You won't find this in art books!                                                      

Seeing the Miraculous in the Everyday

by Alan Watson - 09:00 on 29 November 2018

Former post: 14.12.2013

At Christmas I enjoy looking at Pieter Bruegel’s Flemish snow scenes. Of all the great narrative painters he has the ability to depict the key events of history in the context of the life of his own time.

The painting looks down on a small village deep in snow, ruined castle and trees. The scene is overcrowded with people who are busy getting on with everyday tasks despite the bitter cold. A man carries logs to his cart, another fetches ale from a large barrel. Chickens scratch in the snow for any morsel of food they can find. A couple slaughter a pig, carefully collecting its blood. Children scamper and play in the snow and delight in skating on the ice. As with all Bruegel’s great landscape figure compositions there is so much detail to look at.

Bruegel’s composition leads the eye from the upper right down to the lower left where he has painted a large inn called “The Green Crown “. A large crowd are gathering outside its main door. They are not there for ale or food. The emperor’s officials sit at a large trestle table collecting taxes from them.

Arriving unnoticed amidst this throng of people was a man dressed in a long brown coat and large straw hat. We cannot see his face as he’s turning the other way. Behind him plods a donkey with a young woman on its back dressed in a long blue cloak. She looks exhausted and fed up. Bruegel depicts them as yet two more weary travellers at the end of a long journey.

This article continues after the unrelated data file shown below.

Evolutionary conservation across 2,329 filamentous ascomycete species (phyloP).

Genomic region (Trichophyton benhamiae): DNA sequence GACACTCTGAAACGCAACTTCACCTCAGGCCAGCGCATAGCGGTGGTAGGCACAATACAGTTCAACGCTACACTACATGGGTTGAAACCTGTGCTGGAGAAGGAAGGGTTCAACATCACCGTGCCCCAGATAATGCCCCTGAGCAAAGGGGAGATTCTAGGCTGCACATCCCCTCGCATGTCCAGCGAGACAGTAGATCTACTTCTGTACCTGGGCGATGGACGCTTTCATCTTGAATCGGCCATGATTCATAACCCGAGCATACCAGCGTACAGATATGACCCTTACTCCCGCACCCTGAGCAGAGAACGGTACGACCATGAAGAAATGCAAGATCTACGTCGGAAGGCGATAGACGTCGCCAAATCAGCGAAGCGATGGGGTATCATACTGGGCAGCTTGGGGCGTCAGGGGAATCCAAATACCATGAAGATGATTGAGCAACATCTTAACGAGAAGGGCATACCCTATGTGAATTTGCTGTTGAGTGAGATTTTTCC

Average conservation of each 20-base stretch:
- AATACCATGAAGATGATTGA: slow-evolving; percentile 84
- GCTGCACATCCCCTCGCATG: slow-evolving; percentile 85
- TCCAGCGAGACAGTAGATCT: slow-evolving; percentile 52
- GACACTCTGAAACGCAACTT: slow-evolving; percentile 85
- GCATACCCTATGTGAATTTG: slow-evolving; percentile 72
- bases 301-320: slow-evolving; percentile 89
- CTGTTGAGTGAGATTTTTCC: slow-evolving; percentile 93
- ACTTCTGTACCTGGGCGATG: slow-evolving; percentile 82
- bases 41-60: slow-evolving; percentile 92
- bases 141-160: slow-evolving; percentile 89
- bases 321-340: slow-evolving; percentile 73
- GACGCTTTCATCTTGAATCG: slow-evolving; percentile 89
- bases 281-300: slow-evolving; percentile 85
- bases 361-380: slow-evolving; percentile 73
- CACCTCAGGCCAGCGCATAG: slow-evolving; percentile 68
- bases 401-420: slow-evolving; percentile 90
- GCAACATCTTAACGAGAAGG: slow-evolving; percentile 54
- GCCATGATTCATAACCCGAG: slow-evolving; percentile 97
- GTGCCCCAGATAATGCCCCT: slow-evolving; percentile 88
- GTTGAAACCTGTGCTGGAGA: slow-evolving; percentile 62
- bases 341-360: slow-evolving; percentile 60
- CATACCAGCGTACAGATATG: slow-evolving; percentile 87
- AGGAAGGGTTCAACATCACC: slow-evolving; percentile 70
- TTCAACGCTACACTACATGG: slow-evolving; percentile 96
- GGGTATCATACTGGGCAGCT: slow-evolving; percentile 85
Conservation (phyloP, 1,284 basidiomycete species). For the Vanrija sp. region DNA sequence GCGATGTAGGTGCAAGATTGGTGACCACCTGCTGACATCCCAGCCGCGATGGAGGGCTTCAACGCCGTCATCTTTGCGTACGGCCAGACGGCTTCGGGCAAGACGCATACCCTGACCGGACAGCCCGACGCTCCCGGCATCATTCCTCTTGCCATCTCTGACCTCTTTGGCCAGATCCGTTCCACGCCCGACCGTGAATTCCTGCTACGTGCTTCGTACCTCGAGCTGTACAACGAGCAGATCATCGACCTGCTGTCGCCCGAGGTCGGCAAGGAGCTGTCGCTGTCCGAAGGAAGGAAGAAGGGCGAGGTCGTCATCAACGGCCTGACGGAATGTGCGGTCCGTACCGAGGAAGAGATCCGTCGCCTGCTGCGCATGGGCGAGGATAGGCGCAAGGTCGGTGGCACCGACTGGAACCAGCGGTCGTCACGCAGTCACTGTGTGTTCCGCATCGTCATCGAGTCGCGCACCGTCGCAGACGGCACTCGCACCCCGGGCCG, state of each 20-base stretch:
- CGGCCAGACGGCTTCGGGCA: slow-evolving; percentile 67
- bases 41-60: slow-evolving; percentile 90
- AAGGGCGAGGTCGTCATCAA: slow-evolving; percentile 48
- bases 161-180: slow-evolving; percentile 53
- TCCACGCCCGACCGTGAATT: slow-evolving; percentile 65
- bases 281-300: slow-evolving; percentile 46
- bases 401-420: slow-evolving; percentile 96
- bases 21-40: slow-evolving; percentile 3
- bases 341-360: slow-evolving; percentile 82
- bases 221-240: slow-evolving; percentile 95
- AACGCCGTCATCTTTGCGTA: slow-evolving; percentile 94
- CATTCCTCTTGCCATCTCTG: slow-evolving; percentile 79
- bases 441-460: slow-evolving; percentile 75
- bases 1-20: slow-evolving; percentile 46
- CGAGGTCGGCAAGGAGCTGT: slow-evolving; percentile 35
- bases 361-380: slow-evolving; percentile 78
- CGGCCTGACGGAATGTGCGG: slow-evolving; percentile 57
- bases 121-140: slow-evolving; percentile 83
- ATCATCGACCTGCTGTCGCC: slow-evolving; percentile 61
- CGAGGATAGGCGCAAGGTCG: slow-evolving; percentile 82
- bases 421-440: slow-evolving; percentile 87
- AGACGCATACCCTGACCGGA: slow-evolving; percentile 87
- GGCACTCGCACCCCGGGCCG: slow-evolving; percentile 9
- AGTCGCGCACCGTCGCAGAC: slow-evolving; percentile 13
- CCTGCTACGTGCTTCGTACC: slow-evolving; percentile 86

This painting is called ‘The Numbering at Bethlehem.” It is in the collection of the Musées royaux des Beaux-Arts de Belgique, in Brussels. I never cease to be surprised at how Breugel transposes Bible stories from the Middle East of 2000 years ago to 16th Century Flanders. Bruegel cleverly alludes to the political unease in Flanders which was then ruled by Spain. Heavily armed soldiers are never far away in these winter snow scenes. I think that if Breugel were painting these Christmas stories in the 21st century Mary and Joseph might be wearing hoodies and tracksuits, carrying their belongings in plastic bags, having just got off a bus on their way to find a hostel for the night.

shetland in winter 2 2013 (c)alan watson b.1957 all rights reserved
Shetland in Winter Two, Acrylic on Card, 2013 (c)Alan Watson b.1957 All Rights Reserved


See Wikipedia, for example, for some detail from the painting: http://en.wikipedia.org/wiki/The_Census_at_Bethlehem

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